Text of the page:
Grace Upon Grace

Kairos Sunday School Class

Look closely at the faces in the picture above. Look at those smiles! These are the faces of people who have taken to heart the United Methodist tag line, “Open Hearts, Open Minds, Open Doors.” My Sunday school class, the Kairos Class at Belmont United Methodist Church, officially became a Reconciling Class and joined the Reconciling Ministries Network today.

In their class statement, class members have said,

The Kairos Class is open to people of all races, sexual orientations, gender identities, and backgrounds who feel the ‘fierce urgency of now’ (M.L. King) in striving for the kingdom of God and God’s righteousness. As a convenantal community, we are committed to gathering faithfully in hospitable fellowship, practicing the means of grace, studying the scriptures, reflecting theologically on the social issues of our time, serving the ‘least of these,’ working for justice, and holding on another accountable to following Jesus in our everyday lives.

Today’s celebration of joining the Reconciling Ministries Network was an action that put flesh, bone, and smiles to that statement.

From the opening words of the celebration:

No matter where you come from or where you’re going, no matter what you believe or what you doubt, no matter what you feel or just don’t feel today, and no matter who you love — you are welcome to come and bring all of who you are into this space to be met by a God who knows you by name and wants to have a relationship with you.

I was asked to share my story with the class today. Yikes! I have spent a lifetime hiding my story, not only from others, but also from myself. I pride myself in being a good storyteller, but location (growing up in a small town in Tennessee), age (I was born in the mid-60s) and yes, religion (United Methodist, whose Book of Discipline still has the phrase “homosexuality is incompatible with Christian teaching”) have taught me to refrain from telling that particular story, the story about my being gay. I have been “out” for several years now, and yet it is hard to silence the voices inside me that tell me to avoid self-disclosure, to be quiet, to refrain from being pushy, or to run the risk of offending someone with the story of who I am. I’ve basically lived my life under the policy of Don’t Ask Don’t Tell, and I’m only now realizing how badly that can screw up your life. I went to class this morning not knowing what to say and still afraid of what to say, even though I rationally knew there was nothing to be afraid of in this class, among these smiling faces.

We started by going around the room and introducing ourselves. I thought that was a strange way to begin, I recognized most everyone there. We shared names only, not who we were married to or what we did for a living. As we went around the circle I had to suppress a laugh. On the way into town, I told my kids that I was going to talk to the class about my story. I asked them for advice on what to say. Sam said, “Start out by saying, ‘My name is Doug, and I am a homosexual.'” We laughed. I am thankful that they can laugh about my story, which is so much their story!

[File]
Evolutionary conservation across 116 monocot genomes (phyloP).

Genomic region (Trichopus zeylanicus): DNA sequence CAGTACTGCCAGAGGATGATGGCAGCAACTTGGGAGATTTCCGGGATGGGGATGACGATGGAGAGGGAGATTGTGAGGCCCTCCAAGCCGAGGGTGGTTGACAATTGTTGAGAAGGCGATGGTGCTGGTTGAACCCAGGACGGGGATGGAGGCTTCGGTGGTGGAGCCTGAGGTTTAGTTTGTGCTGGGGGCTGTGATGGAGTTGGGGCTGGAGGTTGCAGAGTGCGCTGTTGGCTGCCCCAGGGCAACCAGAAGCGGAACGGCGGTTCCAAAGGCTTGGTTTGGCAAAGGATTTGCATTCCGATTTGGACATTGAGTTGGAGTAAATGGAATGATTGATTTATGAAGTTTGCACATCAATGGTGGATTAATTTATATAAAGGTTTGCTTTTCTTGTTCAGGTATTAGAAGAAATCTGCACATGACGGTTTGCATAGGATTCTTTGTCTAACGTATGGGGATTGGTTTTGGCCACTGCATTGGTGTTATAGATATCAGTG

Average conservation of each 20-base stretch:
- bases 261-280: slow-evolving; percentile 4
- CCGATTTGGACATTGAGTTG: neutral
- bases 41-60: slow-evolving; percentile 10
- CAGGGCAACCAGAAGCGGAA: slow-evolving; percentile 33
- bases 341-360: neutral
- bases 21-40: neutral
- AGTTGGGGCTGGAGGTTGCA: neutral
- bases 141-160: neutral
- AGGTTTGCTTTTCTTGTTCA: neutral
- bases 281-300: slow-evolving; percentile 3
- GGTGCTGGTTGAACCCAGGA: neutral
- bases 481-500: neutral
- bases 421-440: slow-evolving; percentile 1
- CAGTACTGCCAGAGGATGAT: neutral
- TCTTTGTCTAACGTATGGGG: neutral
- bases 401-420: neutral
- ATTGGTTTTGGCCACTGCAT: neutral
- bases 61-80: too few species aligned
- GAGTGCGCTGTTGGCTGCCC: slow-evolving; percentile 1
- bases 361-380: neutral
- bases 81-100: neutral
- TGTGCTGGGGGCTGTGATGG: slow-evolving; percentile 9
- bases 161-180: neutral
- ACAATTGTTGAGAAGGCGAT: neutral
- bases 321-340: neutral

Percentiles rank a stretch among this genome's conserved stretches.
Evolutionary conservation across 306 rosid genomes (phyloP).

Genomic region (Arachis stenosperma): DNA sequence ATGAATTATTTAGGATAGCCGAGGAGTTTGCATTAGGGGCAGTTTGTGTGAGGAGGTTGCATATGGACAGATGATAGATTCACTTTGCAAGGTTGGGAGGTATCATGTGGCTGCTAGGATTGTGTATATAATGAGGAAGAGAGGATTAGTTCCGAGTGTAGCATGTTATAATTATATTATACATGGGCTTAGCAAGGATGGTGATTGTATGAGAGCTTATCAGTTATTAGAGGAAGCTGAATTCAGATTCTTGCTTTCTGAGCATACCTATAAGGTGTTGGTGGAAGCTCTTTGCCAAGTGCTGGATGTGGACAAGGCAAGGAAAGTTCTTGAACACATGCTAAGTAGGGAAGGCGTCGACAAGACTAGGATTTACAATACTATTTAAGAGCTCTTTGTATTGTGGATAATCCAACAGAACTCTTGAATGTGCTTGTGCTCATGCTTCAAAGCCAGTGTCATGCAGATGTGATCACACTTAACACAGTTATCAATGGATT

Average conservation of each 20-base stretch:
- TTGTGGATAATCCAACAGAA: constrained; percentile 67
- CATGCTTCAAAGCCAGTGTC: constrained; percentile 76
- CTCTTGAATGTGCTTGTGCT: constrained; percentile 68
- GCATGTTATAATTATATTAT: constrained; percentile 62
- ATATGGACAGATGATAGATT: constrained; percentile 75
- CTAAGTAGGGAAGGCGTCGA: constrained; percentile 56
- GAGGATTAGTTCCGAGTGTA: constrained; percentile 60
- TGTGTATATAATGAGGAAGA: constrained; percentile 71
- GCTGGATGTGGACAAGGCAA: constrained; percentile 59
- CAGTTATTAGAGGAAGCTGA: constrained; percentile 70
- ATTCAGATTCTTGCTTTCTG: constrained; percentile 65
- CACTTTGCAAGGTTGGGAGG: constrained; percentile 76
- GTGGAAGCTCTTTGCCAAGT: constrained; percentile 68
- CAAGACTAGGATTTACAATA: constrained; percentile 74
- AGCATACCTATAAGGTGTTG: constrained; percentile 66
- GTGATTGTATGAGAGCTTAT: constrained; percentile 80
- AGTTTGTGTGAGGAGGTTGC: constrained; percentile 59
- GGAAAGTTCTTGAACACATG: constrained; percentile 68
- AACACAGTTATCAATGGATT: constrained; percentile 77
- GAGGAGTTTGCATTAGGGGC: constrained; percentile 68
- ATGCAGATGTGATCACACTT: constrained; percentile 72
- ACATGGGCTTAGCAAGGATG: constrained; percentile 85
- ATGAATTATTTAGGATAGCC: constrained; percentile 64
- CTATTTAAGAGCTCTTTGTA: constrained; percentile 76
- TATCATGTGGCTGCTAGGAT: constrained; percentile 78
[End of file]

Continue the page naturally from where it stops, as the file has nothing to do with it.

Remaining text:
The people who knew each other already shared their names anyway, and we read that second quote above. That’s when it hit me like ton of bricks: the people in this room, they already knew my name, and they already knew my story. They were here to welcome me. Despite my fears, they encourage dme to come and to bring all of who I was into that space. They knew me by name and wanted be in relationship with me. I went on to share my story. I’m not sure what I said. But I am sure that in that instant, as they smiled, nodded, laughed, and cried while I spoke, they where the presence of Christ to me.

In joining the Reconciling Ministries Network and becoming a Reconciling Class, The people of Kairos aren’t doing anything special or noteworthy from a Christian point of view. At the same time, we are doing the most important, most necessary act a Christian can do. In this moment, we are living out the great commandment to love God and to love our neighbor. And we are doing it by God’s grace, revealed in Jesus Christ.

WordPress is a big place. Who knows? Maybe a link or a search will bring you to this post, and maybe what I have written will speak to you, especially the two quotes that describe what the Kairos Sunday school class is like. Maybe you belong to a Sunday school class or a church that has been moving to open its doors to all people. Follow the link to the Reconciling Ministries Network web site and get more information about next steps.

Or maybe you live in the Nashville area and you are looking for a Christian community, but you need to know that you would be welcomed if you came. If that’s you, meet us on Sunday at 9:15 AM. We’ll start the class by learning your name.

One thought on “Grace Upon Grace

  1. Pingback: And the Gays Score a Knockout! « icanhasgrace

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